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Filing for bankruptcy in Canada

Posted on by Behdad Hosseini

Filing for bankruptcy in Canada

There was a time when declaring oneself “bankrupt” would have been seen as the end of the world financially. However, over the years, there has developed a better understanding of what bankruptcy is, what it means, and what’s involved. Indeed, bankruptcy is nothing more than a process created to ensure the rights of both debtor and creditor when money is owed. Instead of the chaos involved in everyone simple demanding their money back, the formal process of bankruptcy sets out a path to creditors getting  as much of their money back as possible while giving debtors the space and time needed to do just that.

A trustee is mandatory

In Canada, there is a formal process involved in declaring bankruptcy. The first step is finding a trustee that will administer the bankruptcy process. Trustees are licensed by Canada’s Office of the Superintendent of Bankruptcy (OSB) and will evaluate your financial situation and consider options on proceeding. A person declaring bankruptcy may not be able to find a trustee willing to take on the case, or simply can’t afford a trustee. In such cases, the OSB has a process in place to help individuals get access to a trustee. Under Canadian law, a person declaring bankruptcy must do so through a trustee.

Once the services of a trustee are obtained, and bankruptcy is formally declared, the trustee then deals with the creditors directly. Upon declaring bankruptcy, a debtor stops making payments to unsecured creditors (lenders that have not secured collateral from the debtor), has garnishments to salary stopped, and is protected against any further legal action.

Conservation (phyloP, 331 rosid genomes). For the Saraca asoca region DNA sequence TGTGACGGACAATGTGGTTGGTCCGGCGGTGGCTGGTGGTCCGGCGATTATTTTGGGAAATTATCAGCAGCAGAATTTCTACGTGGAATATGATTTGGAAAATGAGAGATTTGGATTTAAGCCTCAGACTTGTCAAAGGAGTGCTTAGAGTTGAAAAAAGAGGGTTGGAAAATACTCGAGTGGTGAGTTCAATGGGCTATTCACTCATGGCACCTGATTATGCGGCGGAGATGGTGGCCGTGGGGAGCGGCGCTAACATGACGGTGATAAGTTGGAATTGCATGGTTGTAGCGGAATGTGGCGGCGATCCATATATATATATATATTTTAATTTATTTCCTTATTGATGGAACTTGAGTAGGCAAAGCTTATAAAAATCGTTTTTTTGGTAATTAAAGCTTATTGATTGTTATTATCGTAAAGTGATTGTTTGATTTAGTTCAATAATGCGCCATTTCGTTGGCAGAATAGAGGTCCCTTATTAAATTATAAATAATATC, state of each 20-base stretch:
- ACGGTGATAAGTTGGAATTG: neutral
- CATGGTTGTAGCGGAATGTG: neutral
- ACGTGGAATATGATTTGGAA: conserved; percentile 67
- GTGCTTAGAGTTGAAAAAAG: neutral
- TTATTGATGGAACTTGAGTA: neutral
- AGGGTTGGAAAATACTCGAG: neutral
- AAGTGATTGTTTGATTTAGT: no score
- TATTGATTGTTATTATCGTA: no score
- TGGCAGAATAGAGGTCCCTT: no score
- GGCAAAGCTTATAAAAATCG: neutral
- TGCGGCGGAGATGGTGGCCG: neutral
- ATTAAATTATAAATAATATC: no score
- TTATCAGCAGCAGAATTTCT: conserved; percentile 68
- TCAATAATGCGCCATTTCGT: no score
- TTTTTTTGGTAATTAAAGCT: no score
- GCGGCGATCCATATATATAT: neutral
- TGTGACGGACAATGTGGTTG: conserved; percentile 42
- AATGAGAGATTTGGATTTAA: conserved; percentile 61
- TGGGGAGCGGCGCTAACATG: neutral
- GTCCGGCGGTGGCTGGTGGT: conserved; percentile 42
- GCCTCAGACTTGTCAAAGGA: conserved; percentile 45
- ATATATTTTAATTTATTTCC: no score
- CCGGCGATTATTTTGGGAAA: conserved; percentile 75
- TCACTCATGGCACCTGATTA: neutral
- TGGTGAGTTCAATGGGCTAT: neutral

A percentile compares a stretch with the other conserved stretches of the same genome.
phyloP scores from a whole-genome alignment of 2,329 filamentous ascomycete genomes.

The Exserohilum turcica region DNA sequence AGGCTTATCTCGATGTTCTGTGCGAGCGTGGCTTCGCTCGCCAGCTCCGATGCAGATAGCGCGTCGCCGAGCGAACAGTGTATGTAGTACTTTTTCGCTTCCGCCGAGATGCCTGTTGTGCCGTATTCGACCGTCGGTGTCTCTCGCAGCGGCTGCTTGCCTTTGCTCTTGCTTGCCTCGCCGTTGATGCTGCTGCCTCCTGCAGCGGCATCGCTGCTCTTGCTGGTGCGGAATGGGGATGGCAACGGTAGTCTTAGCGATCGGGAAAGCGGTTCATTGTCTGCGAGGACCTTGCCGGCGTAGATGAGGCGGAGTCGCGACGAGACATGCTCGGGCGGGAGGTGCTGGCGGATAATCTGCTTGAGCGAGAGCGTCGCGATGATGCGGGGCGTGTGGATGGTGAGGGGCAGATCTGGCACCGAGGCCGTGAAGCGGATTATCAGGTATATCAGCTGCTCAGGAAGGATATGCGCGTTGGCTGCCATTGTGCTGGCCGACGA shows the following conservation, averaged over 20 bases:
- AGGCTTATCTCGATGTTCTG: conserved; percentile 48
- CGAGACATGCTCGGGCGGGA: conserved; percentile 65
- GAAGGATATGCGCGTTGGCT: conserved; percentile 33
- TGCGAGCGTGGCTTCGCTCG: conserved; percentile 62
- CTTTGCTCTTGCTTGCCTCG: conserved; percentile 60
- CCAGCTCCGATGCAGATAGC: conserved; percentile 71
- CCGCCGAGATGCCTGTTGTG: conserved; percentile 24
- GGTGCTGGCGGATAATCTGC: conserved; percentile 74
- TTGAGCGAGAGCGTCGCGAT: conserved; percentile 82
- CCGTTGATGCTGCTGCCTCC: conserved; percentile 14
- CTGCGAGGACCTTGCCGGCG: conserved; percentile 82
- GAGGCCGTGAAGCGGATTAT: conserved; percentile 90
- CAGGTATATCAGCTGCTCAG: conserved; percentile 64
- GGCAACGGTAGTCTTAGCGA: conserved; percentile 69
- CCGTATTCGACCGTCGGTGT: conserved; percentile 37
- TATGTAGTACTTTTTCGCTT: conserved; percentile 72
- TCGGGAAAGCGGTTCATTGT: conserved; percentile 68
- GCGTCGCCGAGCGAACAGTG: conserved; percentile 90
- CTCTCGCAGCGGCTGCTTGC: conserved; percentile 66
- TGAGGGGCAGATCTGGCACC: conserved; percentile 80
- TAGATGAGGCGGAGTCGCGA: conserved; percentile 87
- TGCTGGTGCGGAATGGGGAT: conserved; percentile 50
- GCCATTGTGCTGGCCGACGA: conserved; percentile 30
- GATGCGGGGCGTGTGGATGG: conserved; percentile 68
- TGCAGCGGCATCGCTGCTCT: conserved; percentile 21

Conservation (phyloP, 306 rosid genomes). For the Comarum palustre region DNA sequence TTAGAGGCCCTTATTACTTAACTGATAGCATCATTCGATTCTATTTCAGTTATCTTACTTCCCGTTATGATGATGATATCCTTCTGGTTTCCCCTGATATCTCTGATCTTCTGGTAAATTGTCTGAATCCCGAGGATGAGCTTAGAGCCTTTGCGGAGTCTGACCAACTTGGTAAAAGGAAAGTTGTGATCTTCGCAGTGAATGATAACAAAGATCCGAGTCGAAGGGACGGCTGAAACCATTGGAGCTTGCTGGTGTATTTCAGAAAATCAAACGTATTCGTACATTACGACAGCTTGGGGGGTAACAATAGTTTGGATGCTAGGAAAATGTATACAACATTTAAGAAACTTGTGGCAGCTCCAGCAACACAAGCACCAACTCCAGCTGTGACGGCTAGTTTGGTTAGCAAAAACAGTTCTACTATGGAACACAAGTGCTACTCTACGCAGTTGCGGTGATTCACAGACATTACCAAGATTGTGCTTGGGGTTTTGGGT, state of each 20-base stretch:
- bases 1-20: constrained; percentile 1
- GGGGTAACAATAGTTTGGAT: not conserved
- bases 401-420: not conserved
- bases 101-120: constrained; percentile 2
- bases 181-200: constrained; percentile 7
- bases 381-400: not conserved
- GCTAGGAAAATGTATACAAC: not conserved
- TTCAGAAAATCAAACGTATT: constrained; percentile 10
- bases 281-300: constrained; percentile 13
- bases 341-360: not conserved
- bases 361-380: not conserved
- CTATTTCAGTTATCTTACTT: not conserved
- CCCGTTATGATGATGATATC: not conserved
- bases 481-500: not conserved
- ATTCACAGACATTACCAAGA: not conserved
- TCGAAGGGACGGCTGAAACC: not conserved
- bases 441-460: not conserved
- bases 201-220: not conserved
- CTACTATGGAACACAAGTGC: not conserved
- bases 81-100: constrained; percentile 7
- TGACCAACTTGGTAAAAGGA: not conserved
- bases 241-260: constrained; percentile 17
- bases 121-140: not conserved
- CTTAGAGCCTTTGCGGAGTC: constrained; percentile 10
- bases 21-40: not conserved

Counselling and examination

A debtor that has filed for bankruptcy is required to attend two financial counselling sessions to help assess the causes of the bankruptcy and avoid future financial problems. In addition, the OSB may formally examine a debtor under oath to further determine the precise circumstances of financial debt and bankruptcy.

The trustee will end up selling all the debtor’s assets and hold the money gained from the sale in trust. It will then be distributed to the creditors. Sometimes the creditors will request a meeting to give direction to the trustee, at which the debtor must be present. The debtor might also be required to make surplus income payments if family earnings are deemed to be more than what is needed to maintain a reasonable standard of living.

Light at the end of the tunnel

In the end, a discharge will release a person from bankruptcy, at which point a debtor’s legal obligation to repay debts will be over.

If you’re in need of professional legal advice, please phone us here at Hosseini Law Firm (HLF) for a 15 minute free consultation: 416-628-4635, or use the contact form provided on this page.

Thank you. 

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